How Square’s Purchase of Afterpay May Impact Your CU

August 3, 2021 at 10:34 am Leave a comment

The announcement that Square will purchase Afterpay for a mere $29 B is more than just another business story. Look under the hood and the transaction shows: how the payment space is fundamentally changing; the way transactions are executed; raises questions about the continued utility of the existing regulatory framework; and demonstrates yet again that financial institutions, which do nothing more than hold money and keep consumer’s income safe, are becoming increasingly minor cogs in consumer financial transactions.

First, what is Afterpay and what does it do? As I explained in this blog, Afterpay is an online payment platform started in Australia less than a decade ago which specializes in facilitating buy-now, pay-later transactions. Merchants agree to pay a fee to facilitate in-store purchases; consumers agree to repay the purchase with a limited number of payments; and Afterpay agrees to purchase the sales installment contract.

What’s so clever about this arrangement? Merchants get their money free and clear even if the fee they pay seems an awful lot like an interchange fee. What’s in it for the consumer? Apparently, Millennials really do hate debt. Good for them. The installment plans give them reasonable payment flexibility without using a credit card. Afterpay avoids the federal disclosure requirements mandated by the Truth In Lending Act (TILA) by limiting payment to four installments. A fifth installment would trigger TILA. The model also gives Afterpay a huge volume of retail installment contracts to buy and sell. You can easily imagine these things packaged into securities.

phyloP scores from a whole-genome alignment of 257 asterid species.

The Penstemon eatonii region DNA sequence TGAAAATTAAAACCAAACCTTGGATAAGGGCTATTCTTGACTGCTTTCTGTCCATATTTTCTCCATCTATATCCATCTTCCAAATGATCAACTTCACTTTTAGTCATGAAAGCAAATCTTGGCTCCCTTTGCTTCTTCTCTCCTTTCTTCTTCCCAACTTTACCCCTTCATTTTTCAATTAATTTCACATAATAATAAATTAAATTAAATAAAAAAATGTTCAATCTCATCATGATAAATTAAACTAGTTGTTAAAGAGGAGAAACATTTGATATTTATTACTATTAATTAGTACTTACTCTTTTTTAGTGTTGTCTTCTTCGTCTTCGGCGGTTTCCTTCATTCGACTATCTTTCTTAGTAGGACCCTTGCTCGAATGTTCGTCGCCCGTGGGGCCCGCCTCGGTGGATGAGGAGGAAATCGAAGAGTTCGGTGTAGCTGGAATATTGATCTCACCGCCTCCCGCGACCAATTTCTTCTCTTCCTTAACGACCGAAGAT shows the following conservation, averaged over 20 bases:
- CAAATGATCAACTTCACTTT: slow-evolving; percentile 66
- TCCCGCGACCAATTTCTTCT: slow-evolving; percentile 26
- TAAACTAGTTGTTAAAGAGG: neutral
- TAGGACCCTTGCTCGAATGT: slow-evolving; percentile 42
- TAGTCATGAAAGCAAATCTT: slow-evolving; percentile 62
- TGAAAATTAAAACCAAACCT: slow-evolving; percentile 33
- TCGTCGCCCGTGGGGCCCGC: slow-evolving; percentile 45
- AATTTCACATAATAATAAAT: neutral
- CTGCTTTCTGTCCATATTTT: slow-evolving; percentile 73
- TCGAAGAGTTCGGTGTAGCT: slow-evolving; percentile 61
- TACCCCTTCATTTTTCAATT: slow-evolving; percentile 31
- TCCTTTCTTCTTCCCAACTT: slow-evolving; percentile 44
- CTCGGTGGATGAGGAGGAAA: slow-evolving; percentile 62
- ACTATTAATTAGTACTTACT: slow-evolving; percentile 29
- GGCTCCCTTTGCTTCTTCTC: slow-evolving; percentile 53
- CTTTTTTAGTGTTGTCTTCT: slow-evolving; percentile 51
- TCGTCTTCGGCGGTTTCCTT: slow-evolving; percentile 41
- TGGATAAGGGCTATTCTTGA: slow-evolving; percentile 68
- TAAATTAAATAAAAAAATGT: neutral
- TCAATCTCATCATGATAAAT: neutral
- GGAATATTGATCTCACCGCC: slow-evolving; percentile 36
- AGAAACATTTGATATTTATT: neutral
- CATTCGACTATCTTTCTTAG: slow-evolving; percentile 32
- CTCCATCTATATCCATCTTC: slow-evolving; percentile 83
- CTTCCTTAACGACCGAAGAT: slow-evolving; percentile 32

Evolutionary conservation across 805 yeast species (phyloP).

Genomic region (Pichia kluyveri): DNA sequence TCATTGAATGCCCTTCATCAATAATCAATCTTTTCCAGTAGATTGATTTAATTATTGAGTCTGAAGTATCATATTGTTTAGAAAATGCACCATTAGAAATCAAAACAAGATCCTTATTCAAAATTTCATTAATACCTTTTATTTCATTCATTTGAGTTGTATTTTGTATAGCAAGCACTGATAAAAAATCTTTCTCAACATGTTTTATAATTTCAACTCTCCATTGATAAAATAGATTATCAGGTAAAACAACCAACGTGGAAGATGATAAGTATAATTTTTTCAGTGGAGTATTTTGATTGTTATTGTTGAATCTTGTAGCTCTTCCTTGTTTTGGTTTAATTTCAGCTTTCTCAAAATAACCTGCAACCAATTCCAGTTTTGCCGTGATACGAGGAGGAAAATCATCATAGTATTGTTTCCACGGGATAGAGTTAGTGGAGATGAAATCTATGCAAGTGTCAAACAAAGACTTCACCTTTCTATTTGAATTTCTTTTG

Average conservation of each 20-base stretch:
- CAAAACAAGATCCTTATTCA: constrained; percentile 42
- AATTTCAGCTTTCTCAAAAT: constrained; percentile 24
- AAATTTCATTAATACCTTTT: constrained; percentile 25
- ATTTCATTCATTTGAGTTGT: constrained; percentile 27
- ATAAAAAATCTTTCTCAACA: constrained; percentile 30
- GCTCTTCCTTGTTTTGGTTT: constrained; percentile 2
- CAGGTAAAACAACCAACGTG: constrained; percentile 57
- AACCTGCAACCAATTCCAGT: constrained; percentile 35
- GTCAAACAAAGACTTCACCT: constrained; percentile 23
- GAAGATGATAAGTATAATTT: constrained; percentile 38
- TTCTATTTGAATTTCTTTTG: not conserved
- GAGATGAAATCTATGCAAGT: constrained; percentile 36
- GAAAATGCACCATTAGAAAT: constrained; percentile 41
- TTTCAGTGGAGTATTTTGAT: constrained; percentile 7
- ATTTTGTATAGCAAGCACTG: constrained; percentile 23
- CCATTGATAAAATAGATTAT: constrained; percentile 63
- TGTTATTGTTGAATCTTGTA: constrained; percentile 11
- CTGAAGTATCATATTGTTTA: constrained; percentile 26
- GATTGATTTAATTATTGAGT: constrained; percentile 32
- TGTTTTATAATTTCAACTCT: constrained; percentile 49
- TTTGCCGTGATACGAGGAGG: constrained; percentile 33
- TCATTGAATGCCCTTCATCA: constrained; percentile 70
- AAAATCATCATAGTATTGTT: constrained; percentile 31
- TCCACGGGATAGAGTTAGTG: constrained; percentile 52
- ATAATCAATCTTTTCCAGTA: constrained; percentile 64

Square is a more traditional peer-to-peer payment platform started way back in the teens of this century. It specializes in giving merchants easy access to payment platforms and of course, getting a piece of each transaction.

The amazing thing about all these developments is how little these entities are regulated. Afterpay did enter into a consent decree with California in which it agreed to comply with state level license requirements for retail lending. But one states licensing requirements do not level the playing field.

One more thought.  Recently the Biden Administration announced it was going to take a more aggressive view of mergers under our antitrust laws. In reviewing this proposed purchase, I’m assuming the Justice Department will be asking itself whether the real purpose of this transaction by Square is to buy up a potential competitor in a payment space it ultimately hopes to monopolize, as opposed to helping consumers by bringing resources to a company whose unique payment model expands choices for consumers.  Call me cynical, but I have my doubts.

Entry filed under: Compliance, technology. Tags: , , , , , .

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Authored By:

Henry Meier, Esq., Senior Vice President, General Counsel, New York Credit Union Association.

The views Henry expresses are Henry’s alone and do not necessarily reflect the views of the Association. In addition, although Henry strives to give his readers useful and accurate information on a broad range of subjects, many of which involve legal disputes, his views are not a substitute for legal advise from retained counsel.

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